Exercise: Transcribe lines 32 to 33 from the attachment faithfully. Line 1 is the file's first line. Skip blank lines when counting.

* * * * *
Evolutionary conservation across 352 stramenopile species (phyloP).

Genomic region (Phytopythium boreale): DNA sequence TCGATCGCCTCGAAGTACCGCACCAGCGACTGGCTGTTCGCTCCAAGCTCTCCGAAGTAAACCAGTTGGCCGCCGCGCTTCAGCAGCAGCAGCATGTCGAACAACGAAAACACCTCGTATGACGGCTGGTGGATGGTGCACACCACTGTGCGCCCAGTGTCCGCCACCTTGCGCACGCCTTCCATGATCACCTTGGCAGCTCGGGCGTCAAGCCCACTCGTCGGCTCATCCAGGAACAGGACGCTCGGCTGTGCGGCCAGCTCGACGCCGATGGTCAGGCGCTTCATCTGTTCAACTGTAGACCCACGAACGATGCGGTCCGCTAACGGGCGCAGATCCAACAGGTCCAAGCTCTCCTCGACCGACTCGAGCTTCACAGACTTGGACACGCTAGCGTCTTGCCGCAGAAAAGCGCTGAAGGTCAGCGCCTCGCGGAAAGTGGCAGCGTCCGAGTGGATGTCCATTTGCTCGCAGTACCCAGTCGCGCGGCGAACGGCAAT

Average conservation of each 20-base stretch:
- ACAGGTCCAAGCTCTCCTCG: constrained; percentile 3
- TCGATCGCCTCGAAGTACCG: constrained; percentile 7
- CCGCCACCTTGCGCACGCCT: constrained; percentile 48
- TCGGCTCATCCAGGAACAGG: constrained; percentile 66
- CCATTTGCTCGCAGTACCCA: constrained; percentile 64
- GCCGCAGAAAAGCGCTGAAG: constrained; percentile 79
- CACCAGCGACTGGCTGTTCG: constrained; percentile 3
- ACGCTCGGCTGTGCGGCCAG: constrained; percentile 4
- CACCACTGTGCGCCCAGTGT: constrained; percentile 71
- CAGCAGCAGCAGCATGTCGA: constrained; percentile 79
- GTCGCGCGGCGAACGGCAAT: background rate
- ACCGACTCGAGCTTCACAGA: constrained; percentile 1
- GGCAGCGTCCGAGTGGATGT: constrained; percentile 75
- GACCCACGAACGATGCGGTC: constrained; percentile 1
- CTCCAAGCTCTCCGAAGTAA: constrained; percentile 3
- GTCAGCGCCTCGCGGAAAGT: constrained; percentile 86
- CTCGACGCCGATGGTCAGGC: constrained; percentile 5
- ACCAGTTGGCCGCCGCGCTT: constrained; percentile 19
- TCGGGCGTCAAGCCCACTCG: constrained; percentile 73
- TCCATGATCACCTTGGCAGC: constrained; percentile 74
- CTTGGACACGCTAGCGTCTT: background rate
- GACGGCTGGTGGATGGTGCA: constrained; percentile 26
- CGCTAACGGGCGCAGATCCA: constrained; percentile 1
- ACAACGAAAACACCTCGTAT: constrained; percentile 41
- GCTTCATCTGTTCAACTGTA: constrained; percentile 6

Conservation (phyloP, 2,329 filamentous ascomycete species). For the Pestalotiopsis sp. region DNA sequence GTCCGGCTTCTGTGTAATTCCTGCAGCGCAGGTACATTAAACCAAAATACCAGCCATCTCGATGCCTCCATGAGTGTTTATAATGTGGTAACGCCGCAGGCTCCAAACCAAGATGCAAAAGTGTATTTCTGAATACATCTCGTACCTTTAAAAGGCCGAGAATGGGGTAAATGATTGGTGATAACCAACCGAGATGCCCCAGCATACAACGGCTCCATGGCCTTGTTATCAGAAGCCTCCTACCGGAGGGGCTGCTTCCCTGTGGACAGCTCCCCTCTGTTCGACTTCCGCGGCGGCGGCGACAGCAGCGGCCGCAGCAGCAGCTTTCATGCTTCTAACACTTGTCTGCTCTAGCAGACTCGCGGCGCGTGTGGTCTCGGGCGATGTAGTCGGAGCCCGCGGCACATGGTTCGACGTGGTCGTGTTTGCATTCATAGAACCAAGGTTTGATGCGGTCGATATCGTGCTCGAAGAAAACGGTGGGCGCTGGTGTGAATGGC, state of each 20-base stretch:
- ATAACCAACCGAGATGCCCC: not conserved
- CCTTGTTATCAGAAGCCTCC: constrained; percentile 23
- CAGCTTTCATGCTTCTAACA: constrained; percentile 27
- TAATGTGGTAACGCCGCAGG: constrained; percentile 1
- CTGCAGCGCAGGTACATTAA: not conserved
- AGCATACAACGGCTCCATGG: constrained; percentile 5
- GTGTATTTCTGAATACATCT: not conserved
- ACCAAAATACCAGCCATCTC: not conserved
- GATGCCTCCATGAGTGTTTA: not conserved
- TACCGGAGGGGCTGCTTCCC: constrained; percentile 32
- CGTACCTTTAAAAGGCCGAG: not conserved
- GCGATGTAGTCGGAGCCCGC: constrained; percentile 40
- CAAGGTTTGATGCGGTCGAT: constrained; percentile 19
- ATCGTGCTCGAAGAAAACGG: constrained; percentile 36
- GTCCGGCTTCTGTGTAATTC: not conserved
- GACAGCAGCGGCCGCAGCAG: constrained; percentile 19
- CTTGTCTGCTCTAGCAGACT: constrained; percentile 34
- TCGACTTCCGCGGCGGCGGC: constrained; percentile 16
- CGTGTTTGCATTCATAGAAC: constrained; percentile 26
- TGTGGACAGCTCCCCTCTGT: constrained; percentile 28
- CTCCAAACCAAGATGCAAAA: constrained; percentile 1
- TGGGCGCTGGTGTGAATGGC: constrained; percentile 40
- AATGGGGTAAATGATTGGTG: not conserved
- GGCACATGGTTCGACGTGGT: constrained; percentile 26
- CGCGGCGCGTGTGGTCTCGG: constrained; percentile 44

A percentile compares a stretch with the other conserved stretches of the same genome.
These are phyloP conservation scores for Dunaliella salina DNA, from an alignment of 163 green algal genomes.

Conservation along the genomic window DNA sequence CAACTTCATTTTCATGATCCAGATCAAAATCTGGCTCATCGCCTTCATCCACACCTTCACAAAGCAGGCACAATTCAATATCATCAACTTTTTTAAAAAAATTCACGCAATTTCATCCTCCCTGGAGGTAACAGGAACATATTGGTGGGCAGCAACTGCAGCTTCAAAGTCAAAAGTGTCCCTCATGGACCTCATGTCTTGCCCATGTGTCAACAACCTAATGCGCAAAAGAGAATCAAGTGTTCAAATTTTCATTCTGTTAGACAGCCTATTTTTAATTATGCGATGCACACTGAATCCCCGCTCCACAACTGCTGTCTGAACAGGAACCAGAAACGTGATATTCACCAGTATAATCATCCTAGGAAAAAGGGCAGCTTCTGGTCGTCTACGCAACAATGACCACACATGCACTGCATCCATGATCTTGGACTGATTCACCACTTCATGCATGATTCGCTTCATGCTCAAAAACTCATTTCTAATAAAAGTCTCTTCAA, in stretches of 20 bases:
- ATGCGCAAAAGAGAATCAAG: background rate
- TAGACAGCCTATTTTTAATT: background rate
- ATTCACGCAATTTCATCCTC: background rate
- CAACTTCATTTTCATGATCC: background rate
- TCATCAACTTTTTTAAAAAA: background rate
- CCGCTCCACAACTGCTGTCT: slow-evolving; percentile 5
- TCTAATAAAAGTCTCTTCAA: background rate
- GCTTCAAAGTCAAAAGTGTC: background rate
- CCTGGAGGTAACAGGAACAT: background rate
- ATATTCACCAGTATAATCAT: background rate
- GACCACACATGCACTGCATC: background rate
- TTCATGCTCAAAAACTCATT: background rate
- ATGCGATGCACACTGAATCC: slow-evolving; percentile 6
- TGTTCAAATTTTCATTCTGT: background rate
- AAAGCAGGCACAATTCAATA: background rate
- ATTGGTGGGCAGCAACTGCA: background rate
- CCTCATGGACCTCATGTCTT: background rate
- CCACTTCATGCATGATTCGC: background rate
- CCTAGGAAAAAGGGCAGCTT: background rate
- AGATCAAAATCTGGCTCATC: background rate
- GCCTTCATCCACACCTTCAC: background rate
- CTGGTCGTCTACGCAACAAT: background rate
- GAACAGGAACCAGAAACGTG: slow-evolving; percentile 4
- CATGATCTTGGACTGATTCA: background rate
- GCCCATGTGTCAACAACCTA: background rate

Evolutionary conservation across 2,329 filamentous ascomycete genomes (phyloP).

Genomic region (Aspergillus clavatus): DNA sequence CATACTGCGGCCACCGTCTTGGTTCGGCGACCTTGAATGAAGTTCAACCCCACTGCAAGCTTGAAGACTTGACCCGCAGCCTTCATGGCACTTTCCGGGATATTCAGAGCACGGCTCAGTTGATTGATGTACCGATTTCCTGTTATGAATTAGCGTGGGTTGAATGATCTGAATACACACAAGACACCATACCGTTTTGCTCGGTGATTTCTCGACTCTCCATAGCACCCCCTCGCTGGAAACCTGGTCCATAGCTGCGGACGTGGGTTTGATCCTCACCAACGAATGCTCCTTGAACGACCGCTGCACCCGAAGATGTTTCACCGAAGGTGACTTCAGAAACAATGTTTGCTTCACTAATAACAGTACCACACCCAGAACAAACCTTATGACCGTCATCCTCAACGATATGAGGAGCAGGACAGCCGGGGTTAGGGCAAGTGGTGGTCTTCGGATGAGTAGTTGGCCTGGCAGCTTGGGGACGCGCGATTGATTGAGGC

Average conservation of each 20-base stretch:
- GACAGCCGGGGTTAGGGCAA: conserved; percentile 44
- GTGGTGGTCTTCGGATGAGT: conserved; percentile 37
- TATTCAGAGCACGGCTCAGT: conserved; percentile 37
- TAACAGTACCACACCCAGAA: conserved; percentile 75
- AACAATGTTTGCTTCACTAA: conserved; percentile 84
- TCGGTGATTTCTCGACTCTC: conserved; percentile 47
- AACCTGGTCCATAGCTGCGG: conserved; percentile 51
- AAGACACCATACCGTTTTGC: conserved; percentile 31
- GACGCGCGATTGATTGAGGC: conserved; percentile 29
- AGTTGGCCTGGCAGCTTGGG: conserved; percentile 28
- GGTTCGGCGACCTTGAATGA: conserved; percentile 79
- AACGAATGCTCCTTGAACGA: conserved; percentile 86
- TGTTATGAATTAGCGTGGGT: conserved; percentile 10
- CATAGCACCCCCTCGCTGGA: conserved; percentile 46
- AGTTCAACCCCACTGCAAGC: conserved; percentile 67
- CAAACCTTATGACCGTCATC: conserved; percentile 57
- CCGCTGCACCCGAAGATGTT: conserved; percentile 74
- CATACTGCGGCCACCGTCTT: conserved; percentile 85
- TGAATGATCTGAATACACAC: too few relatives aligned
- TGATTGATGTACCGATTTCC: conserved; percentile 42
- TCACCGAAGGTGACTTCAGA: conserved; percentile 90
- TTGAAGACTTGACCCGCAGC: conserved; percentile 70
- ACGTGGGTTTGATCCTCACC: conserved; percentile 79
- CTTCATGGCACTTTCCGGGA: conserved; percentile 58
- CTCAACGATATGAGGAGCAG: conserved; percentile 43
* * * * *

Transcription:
- CAGCTTTCATGCTTCTAACA: constrained; percentile 27
- TAATGTGGTAACGCCGCAGG: constrained; percentile 1